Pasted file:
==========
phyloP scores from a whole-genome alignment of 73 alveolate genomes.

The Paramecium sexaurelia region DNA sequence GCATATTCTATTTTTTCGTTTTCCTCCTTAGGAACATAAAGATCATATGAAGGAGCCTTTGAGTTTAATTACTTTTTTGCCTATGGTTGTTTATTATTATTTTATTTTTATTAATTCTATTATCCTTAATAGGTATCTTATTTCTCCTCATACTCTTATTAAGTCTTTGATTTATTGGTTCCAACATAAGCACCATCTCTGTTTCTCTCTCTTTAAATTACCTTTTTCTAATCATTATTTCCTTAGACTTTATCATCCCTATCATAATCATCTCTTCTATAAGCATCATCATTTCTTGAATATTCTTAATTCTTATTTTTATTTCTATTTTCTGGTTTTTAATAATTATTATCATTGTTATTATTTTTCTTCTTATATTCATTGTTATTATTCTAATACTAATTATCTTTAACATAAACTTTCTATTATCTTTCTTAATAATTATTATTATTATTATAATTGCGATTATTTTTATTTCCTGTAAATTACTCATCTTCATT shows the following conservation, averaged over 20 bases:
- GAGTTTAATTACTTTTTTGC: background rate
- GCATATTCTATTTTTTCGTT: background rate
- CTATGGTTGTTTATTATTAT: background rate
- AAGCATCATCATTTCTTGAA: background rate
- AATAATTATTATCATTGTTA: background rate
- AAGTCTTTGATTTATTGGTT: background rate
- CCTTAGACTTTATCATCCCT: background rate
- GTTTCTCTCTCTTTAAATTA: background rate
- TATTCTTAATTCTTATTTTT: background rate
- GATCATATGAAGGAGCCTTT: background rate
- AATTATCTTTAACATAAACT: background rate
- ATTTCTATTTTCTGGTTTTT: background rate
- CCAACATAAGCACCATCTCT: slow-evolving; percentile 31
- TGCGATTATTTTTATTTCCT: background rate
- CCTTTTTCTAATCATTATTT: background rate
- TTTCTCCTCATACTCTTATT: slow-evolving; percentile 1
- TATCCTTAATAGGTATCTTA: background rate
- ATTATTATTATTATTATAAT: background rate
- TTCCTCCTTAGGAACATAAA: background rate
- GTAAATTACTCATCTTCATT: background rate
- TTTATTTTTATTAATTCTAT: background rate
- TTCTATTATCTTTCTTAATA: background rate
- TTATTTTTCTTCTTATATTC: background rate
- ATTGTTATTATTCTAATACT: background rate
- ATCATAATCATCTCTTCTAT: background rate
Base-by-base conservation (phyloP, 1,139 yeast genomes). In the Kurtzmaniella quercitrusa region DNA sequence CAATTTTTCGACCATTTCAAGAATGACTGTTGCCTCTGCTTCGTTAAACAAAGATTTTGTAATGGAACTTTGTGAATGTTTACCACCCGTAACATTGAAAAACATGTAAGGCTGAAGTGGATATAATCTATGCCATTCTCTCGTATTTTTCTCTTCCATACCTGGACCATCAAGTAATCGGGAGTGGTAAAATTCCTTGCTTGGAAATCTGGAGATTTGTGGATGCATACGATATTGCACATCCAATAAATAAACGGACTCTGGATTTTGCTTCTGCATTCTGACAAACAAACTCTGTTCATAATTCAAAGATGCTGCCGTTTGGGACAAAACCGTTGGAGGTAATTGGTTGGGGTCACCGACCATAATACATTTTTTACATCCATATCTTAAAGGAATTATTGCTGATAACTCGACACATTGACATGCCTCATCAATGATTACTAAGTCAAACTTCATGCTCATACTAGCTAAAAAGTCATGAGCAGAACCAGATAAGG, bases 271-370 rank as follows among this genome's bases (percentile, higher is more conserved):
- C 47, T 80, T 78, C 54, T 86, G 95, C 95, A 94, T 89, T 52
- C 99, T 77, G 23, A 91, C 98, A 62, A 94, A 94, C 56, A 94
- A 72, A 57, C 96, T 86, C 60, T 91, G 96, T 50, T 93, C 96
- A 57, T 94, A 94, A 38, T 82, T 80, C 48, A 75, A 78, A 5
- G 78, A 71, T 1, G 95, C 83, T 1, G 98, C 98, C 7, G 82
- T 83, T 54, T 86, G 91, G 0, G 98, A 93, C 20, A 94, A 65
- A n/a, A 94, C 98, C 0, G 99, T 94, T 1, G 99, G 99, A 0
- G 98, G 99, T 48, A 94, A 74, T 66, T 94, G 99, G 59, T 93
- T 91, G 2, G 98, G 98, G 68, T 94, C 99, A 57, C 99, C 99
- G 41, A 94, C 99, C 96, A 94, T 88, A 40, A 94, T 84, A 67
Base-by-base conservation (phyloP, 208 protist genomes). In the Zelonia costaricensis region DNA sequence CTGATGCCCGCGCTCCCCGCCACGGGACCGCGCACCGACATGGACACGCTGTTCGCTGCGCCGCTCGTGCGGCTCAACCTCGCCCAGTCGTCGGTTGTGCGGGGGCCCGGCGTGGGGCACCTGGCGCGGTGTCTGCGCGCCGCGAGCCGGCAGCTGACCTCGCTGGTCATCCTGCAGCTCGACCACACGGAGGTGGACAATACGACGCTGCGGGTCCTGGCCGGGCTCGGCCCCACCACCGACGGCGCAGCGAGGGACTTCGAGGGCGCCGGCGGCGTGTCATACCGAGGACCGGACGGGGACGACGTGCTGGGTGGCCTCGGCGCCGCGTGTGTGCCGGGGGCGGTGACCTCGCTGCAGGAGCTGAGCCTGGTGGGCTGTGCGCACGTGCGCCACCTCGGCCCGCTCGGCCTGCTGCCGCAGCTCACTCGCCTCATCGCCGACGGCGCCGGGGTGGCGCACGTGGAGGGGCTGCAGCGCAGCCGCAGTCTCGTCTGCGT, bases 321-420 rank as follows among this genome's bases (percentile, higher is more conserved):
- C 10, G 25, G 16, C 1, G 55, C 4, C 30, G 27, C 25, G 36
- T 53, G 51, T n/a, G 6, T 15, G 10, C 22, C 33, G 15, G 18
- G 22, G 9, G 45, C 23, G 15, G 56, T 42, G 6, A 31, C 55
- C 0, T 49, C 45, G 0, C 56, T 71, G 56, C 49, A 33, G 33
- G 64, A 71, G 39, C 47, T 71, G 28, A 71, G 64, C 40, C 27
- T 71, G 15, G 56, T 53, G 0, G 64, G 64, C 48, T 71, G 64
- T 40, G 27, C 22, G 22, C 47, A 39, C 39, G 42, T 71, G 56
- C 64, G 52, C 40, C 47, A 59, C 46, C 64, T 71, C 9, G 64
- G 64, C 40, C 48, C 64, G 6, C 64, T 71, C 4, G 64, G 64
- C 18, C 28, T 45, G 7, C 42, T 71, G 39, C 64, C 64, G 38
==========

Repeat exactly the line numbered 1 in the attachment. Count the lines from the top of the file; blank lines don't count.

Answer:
phyloP scores from a whole-genome alignment of 73 alveolate genomes.